At Olympic venues, chaplains prepare to serve faiths – and see events

VANCOUVER, British Columbia –- During the 2010 Winter Olympics, most ski runs on the Whistler Blackcomb venue will remain open, and Monsignor Jerry Desmond from Our Lady of the Mountains Catholic Church in Whistler plans to take advantage of the opportunity.

An avid skier, Monsignor Desmond said he does not plan to buy any tickets for Olympic events. However, he is going to strap on his skis and sneak a peek at some of the alpine events like the giant slalom and the super-G.

He plans to take one of the lifts at Whistler Creekside up the mountain to ski down to an ideal spot to watch certain portions of the events.

“I don’t plan to buy any tickets, but I’ll go up the hill to watch the downhill skiers,” he explained. “You can watch the skiers from the top of one of the other runs.”

Monsignor Desmond is also heading up the Catholic contingent for the multifaith center in the athletes’ Olympic Village in Whistler.

“We’re going to have daily Mass at the center and three Masses on Sunday,” Monsignor Desmond said, adding, “confession will be available as need be.”

The Olympic Village buildings, including the multifaith center, are part of Whistler’s newest neighborhood. After the Feb. 12-28 Olympics and March 12-21 Paralympics, the buildings will be converted into housing.

In Vancouver, an interfaith working group is operating a multifaith center in the Olympic Village during the Winter Games and Paralympics.

Pat Gillespie, a member of the interfaith working group, told The B.C. Catholic, newspaper of the Archdiocese of Vancouver, that the center would be “a place for athletes, team members, officials, and the volunteer workforce to come for devotion, Scripture, quiet prayer and other services.”

David Wells, coordinator of the interfaith working group, said the games are periods of stress and high emotion for athletes. He said athletes lean on their faith in these moments in two ways.

“First, those whose faith is a strong part of their life,” he said, “that doesn’t change in competition, and second, those who face a specific challenge and seek counsel, encouragement, and prayer.”

Wells, who has been involved in past Olympics, said athletes grow intensely focused before their competitions and spend time alone.

“During (the event) they may seek prayer or encouragement, and afterward they tend to be more relaxed but often are with family and friends,” he said.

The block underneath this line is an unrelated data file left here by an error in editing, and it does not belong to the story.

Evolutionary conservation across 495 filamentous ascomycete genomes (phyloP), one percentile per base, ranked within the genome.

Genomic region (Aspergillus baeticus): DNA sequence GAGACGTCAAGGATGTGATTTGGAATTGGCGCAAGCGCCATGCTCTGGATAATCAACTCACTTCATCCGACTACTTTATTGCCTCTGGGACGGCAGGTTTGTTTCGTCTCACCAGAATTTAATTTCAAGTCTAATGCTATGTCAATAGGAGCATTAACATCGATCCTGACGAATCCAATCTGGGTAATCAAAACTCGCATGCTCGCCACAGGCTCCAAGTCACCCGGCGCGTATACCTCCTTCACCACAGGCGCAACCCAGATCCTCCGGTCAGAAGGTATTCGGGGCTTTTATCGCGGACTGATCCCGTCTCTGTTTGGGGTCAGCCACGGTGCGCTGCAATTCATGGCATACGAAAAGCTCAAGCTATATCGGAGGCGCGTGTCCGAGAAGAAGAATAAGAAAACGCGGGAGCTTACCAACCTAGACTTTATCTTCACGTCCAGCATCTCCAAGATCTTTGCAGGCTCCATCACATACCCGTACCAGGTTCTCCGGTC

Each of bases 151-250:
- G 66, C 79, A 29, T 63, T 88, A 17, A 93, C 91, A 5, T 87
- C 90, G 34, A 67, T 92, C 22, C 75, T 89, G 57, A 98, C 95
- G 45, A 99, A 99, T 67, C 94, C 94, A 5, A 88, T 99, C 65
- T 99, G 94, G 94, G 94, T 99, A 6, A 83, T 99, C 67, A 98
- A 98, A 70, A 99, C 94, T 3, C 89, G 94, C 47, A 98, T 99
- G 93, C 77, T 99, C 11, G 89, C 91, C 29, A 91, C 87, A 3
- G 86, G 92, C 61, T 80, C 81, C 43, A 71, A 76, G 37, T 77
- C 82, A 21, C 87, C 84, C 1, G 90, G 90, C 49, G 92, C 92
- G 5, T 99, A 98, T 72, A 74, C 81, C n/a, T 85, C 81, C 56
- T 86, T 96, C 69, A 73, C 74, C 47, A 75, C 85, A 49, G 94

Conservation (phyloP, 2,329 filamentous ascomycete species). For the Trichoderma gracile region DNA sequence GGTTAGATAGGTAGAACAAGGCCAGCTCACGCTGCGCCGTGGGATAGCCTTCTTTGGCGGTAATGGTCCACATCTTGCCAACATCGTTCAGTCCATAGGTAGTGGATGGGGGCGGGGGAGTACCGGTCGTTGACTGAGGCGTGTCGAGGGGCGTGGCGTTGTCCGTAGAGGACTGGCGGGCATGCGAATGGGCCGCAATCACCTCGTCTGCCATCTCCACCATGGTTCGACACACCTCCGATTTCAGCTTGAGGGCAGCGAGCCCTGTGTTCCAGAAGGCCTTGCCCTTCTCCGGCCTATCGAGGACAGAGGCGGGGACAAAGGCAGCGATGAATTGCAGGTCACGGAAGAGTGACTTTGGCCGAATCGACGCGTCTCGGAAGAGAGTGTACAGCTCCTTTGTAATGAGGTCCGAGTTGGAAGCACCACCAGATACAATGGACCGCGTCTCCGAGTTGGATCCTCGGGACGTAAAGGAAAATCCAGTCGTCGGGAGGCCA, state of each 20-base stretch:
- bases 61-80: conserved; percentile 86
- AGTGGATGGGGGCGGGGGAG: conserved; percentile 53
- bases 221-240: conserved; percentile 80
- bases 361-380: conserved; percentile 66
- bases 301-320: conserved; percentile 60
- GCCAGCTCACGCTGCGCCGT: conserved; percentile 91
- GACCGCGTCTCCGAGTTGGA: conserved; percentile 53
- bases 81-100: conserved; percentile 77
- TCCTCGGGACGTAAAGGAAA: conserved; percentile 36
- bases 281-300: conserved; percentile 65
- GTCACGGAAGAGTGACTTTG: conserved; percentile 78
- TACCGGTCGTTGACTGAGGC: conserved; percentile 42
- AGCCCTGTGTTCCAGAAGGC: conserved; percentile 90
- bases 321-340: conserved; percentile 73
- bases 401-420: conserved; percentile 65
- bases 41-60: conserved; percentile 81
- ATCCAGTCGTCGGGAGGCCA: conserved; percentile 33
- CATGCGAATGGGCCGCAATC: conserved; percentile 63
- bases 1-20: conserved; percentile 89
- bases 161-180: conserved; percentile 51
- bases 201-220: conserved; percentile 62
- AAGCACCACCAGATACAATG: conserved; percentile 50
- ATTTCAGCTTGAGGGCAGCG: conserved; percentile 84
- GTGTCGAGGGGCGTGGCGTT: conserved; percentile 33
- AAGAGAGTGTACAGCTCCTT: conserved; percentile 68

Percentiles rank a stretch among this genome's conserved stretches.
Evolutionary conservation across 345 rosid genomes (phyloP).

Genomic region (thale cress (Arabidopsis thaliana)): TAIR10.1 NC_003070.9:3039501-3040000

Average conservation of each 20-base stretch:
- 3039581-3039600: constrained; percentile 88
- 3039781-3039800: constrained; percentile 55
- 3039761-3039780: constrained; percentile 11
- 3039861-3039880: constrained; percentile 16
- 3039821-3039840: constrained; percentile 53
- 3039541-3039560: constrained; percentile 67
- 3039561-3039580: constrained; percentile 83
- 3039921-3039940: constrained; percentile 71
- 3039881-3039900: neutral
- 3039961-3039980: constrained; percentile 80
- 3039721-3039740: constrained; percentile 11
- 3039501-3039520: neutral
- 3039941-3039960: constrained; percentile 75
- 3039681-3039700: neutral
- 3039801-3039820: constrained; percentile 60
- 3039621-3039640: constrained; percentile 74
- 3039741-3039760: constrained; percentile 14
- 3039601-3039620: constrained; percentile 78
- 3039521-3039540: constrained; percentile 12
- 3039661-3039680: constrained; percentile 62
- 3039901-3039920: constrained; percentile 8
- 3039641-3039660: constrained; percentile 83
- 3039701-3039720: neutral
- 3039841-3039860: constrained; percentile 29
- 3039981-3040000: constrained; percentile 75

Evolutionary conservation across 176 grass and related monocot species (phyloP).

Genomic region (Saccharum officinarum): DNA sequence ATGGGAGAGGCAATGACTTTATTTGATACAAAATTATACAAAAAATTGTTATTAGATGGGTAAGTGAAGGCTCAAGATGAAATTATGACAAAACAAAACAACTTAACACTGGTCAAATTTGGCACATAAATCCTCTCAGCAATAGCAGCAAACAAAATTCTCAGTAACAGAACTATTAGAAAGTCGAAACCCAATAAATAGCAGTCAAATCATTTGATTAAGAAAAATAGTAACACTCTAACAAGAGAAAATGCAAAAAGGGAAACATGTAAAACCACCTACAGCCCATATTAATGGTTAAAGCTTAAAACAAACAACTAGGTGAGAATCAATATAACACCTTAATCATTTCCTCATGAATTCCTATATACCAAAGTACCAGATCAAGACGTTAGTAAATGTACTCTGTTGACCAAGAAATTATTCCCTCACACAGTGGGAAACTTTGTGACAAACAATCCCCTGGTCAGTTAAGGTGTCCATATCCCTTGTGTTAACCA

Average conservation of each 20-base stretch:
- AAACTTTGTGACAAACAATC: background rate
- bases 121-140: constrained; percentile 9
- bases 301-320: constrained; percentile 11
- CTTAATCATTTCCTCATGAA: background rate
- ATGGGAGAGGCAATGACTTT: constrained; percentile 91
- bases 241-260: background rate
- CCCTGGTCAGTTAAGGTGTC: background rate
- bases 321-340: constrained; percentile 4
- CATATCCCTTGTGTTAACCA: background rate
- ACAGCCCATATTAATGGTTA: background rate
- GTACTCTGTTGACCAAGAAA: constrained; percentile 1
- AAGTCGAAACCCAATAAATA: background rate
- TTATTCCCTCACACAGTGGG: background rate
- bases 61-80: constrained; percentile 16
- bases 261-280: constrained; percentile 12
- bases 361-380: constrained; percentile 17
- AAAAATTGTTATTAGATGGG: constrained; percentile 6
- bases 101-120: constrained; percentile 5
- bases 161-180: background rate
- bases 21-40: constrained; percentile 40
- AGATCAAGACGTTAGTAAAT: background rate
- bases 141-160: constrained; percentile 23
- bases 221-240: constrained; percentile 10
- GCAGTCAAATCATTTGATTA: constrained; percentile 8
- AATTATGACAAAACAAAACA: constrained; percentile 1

The Ukrainian Catholic Center will be transformed into Ukraine House and will be open to the public for most of the 17 days of the Olympics.

“It’s a chance to indulge in Ukrainian culture and sample the traditional food of the country, including varenyky (perogies), holubtsi (cabbage rolls), borscht (beet soup), and kobasa (kielbasa),” said organizer Mirko Petriw of the local chapter of the Ukrainian Canadian Congress.

The center is on the same property as the Protection of the Blessed Virgin Mary Church, known as St. Mary’s Ukrainian Catholic Church. Divine liturgies will be offered in Ukrainian and English.

Twenty-seven Christian chaplains will volunteer in Vancouver and Whistler; representatives of Buddhism, Islam, Hinduism and Judaism will also serve at the centers.

Pope Benedict XVI has invoked “the abundant blessings of almighty God” on all those involved with the Olympics and Paralympics.

In letters to Archbishop J. Michael Miller of Vancouver and Bishop David Monroe of Kamloops, in whose dioceses the games will take place, the pope sent his good wishes to participating athletes, organizers, and community volunteers who are “generously cooperating in the celebration of this significant international event.”

He recalled how his predecessor, the late Pope John Paul II, said in a 2000 homily that sport “can make an effective contribution to peaceful understanding between people and to establishing the new civilization of love.”

“May sport always be a valued building block of peace and friendship between peoples and nations,” Pope Benedict added.

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Catholic Review

Catholic Review

The Catholic Review is the official publication of the Archdiocese of Baltimore.